British Columbia

B.C. adds services to help people threatened by tainted illicit drug supply

A total of 29 new supervised consumption or inhalation services will be opened, while 42 nurses, social workers and peer support workers will join 14 new or existing outreach teams.

Street supply is more toxic now due to COVID-19 pandemic, says Minister of Mental Health and Addictions

B.C. Ambulance seen in Vancouver's West End. The BC Coroners Service said last month that a record 175 people died in June of illicit-drug overdoses. (Tina Lovgreen/CBC)

The British Columbia government says it is accelerating its response to the overdose crisis by expanding lifesaving overdose prevention, treatment and support services.

In a statement on Tuesday, Minister of Mental Health and Addictions Judy Darcy says the illicit drug supply is more toxic than ever before due to the COVID-19 pandemic.

She says funds for the accelerated response are part of the $10.5-million set aside to address the crisis provincewide.

A total of 29 new supervised consumption or inhalation services will be opened, while 42 nurses, social workers and peer support workers will join 14 new or existing outreach teams.

Drug death toll hits record number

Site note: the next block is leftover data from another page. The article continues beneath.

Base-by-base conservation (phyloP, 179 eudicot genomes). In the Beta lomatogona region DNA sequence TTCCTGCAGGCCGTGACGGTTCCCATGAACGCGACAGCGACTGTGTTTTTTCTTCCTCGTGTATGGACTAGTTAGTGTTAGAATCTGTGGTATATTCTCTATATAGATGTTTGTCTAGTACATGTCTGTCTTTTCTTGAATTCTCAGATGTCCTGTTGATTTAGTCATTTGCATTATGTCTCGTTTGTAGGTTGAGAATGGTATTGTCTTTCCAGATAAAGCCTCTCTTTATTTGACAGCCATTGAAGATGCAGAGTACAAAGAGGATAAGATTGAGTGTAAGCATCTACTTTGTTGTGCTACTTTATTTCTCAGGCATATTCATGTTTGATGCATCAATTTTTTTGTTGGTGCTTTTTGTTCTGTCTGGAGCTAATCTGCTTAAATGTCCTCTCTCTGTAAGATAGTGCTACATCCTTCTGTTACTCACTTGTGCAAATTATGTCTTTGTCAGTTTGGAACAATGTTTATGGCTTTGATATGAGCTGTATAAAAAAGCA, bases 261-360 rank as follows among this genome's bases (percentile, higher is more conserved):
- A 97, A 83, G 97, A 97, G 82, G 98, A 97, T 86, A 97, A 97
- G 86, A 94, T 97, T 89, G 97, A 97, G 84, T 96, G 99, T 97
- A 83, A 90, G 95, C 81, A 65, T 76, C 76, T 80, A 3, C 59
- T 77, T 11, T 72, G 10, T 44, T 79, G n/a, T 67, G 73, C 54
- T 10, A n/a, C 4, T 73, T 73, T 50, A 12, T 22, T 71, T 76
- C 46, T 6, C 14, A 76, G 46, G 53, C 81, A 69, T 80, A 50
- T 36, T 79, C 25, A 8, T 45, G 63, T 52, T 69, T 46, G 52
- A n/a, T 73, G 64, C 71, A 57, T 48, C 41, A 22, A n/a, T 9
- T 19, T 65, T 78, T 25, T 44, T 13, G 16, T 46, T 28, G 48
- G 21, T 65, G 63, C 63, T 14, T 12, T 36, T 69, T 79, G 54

A statement from the Ministry of Mental Health and Addictions says the teams will connect people with substance-use challenges, including those who use drugs alone, to services they need.

The BC Coroners Service said last month that a record 175 people died in June of illicit-drug overdoses, surpassing the previous record of 171 deaths just one month before.

Overdoses have killed about 5,000 people in B.C. since a public health emergency was declared in 2016 as the illicit drug supply was tainted by substances including the powerful opioid fentanyl.

Katrina Jensen, executive director of the Victoria-based AVI Health and Community Services, says the measures are a "huge step in the right direction" toward supporting drug users.

"This will make a significant difference in enhancing overdose prevention services and increasing access to safe supply, which in turn will help support more people during this challenging time," Jensen says in the statement.

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